PTEN activation through K163 acetylation by inhibiting HDAC6 contributes to tumour inhibition

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Abstract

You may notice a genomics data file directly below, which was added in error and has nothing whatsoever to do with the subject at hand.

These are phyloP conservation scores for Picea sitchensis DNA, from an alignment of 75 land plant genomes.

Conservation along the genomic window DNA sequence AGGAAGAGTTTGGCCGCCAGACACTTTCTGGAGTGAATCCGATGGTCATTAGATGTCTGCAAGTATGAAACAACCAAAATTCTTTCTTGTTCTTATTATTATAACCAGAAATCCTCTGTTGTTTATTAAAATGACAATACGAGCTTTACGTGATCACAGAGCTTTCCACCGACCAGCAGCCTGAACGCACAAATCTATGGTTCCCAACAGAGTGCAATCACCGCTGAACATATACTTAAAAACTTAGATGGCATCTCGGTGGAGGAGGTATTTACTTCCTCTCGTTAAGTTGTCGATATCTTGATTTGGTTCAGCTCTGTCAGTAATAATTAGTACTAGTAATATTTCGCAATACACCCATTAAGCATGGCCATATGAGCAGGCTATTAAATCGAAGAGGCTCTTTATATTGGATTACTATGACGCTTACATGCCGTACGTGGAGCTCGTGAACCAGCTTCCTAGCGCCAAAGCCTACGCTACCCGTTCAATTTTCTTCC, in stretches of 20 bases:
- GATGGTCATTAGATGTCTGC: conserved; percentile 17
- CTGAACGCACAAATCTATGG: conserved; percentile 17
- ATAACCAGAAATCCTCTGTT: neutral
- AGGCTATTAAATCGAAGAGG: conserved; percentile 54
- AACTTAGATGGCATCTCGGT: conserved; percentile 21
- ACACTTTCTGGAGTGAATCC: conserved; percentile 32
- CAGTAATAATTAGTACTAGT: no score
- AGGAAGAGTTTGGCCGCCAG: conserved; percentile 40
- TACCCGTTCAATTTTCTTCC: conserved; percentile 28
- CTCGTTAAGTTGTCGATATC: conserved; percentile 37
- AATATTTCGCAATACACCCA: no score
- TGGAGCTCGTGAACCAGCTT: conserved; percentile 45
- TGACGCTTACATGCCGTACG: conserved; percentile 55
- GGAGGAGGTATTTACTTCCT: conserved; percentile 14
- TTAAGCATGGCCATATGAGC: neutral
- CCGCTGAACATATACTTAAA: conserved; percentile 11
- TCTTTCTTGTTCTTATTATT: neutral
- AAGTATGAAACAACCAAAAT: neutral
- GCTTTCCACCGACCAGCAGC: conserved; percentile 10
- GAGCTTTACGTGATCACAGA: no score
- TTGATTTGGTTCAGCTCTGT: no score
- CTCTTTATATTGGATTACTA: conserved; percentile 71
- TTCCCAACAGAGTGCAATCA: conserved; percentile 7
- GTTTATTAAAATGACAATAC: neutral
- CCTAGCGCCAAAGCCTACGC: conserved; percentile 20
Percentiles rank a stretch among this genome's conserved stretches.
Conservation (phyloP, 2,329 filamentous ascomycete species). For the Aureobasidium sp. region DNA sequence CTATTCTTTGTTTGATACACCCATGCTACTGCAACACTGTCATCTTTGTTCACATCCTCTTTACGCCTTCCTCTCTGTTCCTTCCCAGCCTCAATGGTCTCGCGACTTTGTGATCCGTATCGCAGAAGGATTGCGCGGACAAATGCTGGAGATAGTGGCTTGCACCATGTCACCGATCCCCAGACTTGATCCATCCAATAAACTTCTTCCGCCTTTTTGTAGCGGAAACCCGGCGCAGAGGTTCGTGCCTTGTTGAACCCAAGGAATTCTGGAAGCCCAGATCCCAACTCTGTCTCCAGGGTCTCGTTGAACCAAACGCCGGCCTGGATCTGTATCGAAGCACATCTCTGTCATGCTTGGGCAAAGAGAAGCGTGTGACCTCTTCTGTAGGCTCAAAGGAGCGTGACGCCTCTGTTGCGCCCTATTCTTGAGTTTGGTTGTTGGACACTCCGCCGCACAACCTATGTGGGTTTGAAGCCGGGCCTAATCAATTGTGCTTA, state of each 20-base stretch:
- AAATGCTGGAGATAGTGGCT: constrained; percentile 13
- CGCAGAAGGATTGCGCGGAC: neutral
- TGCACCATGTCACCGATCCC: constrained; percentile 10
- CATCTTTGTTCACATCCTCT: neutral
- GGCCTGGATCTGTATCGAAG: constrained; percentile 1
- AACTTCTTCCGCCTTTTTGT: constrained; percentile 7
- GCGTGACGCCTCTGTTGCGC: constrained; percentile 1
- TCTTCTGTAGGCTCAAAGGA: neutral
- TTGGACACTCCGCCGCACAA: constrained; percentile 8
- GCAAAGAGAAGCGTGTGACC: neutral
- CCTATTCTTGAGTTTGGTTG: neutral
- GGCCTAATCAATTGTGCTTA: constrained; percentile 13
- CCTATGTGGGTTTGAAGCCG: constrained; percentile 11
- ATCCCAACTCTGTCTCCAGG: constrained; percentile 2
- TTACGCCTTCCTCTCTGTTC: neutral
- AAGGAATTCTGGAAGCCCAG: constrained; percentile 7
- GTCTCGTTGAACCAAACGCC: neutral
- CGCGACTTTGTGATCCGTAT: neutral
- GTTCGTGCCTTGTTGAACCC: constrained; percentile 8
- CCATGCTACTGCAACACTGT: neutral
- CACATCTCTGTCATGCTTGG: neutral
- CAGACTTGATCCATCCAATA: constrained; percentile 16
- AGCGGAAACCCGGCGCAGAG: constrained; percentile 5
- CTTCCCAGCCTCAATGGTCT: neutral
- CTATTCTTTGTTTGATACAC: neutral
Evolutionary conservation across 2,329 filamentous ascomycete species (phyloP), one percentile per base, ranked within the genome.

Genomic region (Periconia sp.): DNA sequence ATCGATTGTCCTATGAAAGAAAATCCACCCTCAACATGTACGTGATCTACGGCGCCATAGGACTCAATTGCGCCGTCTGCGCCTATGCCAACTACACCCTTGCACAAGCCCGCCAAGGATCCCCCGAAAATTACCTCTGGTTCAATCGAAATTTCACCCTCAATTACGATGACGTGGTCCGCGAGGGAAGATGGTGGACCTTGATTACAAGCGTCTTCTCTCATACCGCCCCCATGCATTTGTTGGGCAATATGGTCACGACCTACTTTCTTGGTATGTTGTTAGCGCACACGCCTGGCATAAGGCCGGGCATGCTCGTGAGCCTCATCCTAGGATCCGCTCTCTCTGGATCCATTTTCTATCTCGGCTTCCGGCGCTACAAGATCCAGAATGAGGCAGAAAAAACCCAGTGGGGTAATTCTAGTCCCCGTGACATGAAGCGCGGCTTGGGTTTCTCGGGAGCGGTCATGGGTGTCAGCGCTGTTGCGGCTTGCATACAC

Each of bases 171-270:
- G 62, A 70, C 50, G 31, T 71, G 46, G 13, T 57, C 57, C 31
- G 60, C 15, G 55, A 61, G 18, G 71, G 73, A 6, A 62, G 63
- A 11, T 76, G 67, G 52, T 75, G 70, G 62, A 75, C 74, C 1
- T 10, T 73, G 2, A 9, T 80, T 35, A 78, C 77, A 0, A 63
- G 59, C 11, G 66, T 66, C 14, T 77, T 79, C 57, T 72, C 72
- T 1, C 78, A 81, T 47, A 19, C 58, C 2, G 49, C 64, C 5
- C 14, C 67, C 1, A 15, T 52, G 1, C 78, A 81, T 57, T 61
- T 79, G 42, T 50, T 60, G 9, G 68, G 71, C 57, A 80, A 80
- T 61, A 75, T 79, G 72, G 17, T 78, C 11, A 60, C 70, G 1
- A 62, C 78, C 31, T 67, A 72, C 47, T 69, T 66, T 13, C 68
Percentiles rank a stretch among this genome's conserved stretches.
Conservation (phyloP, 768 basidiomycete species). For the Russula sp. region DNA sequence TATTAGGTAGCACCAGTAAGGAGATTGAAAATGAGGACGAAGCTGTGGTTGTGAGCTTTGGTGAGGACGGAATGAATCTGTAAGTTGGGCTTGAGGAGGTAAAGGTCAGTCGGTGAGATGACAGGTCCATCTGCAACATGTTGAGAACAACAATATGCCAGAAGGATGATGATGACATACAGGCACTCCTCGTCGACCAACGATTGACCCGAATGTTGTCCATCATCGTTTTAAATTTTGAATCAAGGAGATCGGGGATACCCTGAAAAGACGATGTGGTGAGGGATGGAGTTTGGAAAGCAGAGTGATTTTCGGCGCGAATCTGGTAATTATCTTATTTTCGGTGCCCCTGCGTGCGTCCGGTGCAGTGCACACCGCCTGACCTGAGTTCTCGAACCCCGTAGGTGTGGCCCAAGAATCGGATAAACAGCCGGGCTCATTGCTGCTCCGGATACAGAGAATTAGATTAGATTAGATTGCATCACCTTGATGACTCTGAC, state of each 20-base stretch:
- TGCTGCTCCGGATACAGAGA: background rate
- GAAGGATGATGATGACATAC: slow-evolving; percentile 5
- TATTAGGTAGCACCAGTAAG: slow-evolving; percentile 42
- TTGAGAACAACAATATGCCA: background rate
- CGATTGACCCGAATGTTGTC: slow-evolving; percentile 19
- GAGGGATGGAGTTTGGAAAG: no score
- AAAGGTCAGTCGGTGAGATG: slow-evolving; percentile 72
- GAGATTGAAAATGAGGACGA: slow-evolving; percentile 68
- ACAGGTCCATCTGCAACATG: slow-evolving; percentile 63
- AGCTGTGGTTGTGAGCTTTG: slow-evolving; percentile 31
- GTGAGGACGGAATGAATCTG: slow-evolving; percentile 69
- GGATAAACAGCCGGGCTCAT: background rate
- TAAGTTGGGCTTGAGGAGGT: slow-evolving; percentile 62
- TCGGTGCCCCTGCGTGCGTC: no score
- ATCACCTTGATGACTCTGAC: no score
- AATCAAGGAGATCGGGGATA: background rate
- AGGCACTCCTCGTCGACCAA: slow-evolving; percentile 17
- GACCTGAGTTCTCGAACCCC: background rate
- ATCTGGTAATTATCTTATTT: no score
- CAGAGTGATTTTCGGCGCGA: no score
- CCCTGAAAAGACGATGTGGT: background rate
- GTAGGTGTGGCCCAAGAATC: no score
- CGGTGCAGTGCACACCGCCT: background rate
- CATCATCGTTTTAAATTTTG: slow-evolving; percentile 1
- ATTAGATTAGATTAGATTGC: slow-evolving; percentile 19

Phosphatase and tensin homologue deleted on chromosome 10 (PTEN), an important tumour-suppressor gene, is mutated, downregulated or dysfunctional in many tumours. The phosphatase activity of PTEN depends on membrane translocation (activation). As promising anti-cancer agents, histone deacetylase (HDAC) inhibitors, particularly trichostatin A (TSA), can promote PTEN membrane translocation, but the underlying mechanism remains unknown. In this study, we revealed that non-selective HDAC inhibitors, namely, TSA or suberoylanilide hydroxamic acid (SAHA), induced PTEN membrane translocation through PTEN acetylation at K163 by inhibiting HDAC6. K163 acetylation inhibited the interaction of the PTEN C-tail with the remaining part of PTEN, resulting in PTEN membrane translocation. Overexpression of wild-type PTEN, but not K163-mutated PTEN, facilitated the inhibition of cell proliferation, migration and invasion, as well as xenograft tumour growth, induced by SAHA or tubastatin A, an HDAC6-specific inhibitor. These results indicated that PTEN activation by inhibiting HDAC6 significantly contributed to tumour inhibition. Therefore, non-selective HDAC or HDAC6-specific inhibitors may be more clinically suitable to treat tumours without PTEN mutations or deletions.

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